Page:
ZX008 Yields Significant, Long-Term Seizure Reduction in Dravet Patients, Phase 3 Data Reveal

ZX008 Yields Significant, Long-Term Seizure Reduction in Dravet Patients, Phase 3 Data Reveal

Zogenix’s lead investigational compound ZX008 provided significant and long-term seizure reduction in Dravet syndrome patients, according to new clinical trial data.

The company also revealed data from multiple studies assessing the psychological and socioeconomic impact of epileptic encephalopathies, including Dravet syndrome, in the United States and Europe.

These findings were presented in multiple studies during the Annual European Congress of Epileptology (ECE) held Aug. 26-30 in Vienna, Austria.

The study, “Low-dose Fenfluramine Provides Significant and Long-term Seizure Reduction in Dravet Syndrome: Update and Follow-up of the Prospective Study,” revealed updated results of the Belgian long-term and open-label study evaluating Zogenix’s investigational therapy ZX008 to treat epileptic seizures of Dravet syndrome.

ZX008, an oral, low-dose solution of fenfluramine hydrochloride, has been used as an add-on therapy by Dravet patients in Belgium for more than two decades under a Belgian government-sanctioned compassionate use program.

Recent Phase 3 clinical studies (NCT02926898, NCT02682927 and NCT02826863) have shown that ZX008 is well-tolerated and significantly reduces the frequency of seizures in Dravet patients.

These new data regarding 15 Dravet patients confirmed the safety profile and long-term durability of ZX008’s effects. The open-label, Phase 3 study (NCT02823145) is investigating the long-term safety of ZX008 in pediatric and young adult subjects with Dravet syndrome who have successfully completed 14 weeks of treatment in one of the core studies (ZX008-1501 and ZX008-1502) and are candidates for continuous treatment for an extended period of time.

Patients were treated with ZX008 for a median duration of three years, and all participants showed a median reduction of 87% in convulsive seizure frequency during the treatment period. Also, 87% and 67% of treated participants had a 50% and 75% reduction, respectively, in convulsive seizure frequency per month compared to the beginning of the study.

“Combined with the data from our recently completed Phase 3 pivotal trials for ZX008 in Dravet syndrome, we are pleased with the durability of treatment effect that has been observed with fenfluramine in this cohort of patients who continue to experience clinically meaningful reductions in seizure frequency,” Bradley S. Galer, MD, Zogenix’s executive vice president and chief medical officer, said in a press release.

Two additional studies, “Siblings of Epileptic Encephalopathy Patients Are at Risk for Depression and Anxiety: Results From the Sibling Voices Survey,” and “Impact of Severe Rare Childhood Epilepsy on Siblings Under 18 Years of Age,” analyzed data from the Sibling Voices Survey.

This online survey was developed by Zogenix to assess the emotional impact of growing up with a sibling with severe epileptic diseases, such as Dravet syndrome and Lennox-Gastaut syndrome. It was open from July 19 to Dec. 31, 2017.

The results of the responses of 120 siblings with several ages showed they may be at a higher risk for depression and anxiety, with more than 50% reporting feelings of unhappiness, irritability, and being easily startled.

All participants reported substantial sadness and stress over their sibling’s disease, with adult siblings showing the highest degrees of worrying/stress, and 35% of them reporting to have received treatment for clinical depression.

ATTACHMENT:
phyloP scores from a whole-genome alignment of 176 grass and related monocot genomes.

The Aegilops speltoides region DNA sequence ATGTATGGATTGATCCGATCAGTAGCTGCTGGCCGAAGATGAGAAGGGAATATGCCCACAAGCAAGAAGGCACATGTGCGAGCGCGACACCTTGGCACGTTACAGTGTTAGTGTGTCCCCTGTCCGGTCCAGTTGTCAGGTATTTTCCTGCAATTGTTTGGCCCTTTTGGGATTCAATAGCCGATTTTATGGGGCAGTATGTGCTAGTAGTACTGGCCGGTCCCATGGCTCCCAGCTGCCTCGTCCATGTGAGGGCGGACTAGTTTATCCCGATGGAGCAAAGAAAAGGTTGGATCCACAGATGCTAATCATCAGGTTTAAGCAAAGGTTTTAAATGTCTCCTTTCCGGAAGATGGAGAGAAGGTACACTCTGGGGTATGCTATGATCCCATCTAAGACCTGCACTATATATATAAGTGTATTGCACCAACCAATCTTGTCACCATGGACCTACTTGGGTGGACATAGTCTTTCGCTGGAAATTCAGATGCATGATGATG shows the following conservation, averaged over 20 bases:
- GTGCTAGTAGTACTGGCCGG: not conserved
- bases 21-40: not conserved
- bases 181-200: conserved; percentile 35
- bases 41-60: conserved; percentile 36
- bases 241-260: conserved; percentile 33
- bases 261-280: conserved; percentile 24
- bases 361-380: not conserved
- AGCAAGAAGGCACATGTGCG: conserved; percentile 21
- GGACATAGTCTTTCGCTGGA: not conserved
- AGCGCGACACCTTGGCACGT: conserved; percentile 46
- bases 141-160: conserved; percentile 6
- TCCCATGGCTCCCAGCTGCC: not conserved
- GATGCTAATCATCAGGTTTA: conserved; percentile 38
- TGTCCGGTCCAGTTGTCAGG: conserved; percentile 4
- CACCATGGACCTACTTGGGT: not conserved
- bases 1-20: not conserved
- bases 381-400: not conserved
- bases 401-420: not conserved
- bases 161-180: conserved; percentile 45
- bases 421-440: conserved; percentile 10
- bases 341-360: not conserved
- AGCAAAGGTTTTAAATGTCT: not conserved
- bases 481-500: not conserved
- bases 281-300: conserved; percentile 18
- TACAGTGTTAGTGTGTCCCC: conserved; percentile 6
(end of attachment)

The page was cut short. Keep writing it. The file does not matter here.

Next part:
When looking at the answers of 41 siblings under 18 years, the researchers found that feeling worried/scared when their sibling had seizures topped the siblings’ concerns.

Younger siblings (9-12 years old) struggled with less parental attention and having activities changed due to their sibling’s disease, and reported to often feel unhappy, easily scared, and grumpy.

Older siblings (13-17 years) reported being concerned about parental stress, having to help out more at home, and being embarrassed by odd behaviors, and to frequently feel easily frustrated, unhappy, and have bad dreams.

Another study “University of Washington Caregiver Benefit Scale for caregivers of children with epileptic encephalopathy,” evaluated the potential use of a 13-item University of Washington Caregiver Benefit Scale (UW-CBS) to assess the benefits of caregiving for children with epilepsy.

The results revealed these caregivers report significantly lower benefits than those of children with no special healthcare needs, but similar benefits to caregivers of children with muscular dystrophy and Down syndrome.

An additional presentation evaluating the socioeconomic impact of Dravet syndrome within the German healthcare system showed that the burden associated with seizures — reported to have happened at least one time in the prior month by 77% of those patients — was the main contributor to direct and indirect costs. The results also showed that 76% of patients required significant to extreme nursing care.

“These data suggest that the frequency and unpredictability of seizures in Dravet syndrome and other epileptic encephalopathies create a heavy burden that significantly impact the quality of life of the entire family unit,” said Lauren Schwartz, PhD, Department of Rehabilitation Medicine, University of Washington in Seattle. “Alleviating or reducing this seizure burden has the potential to not only affect the lives of patients, but also improve the quality of lives of their caregivers and siblings.”

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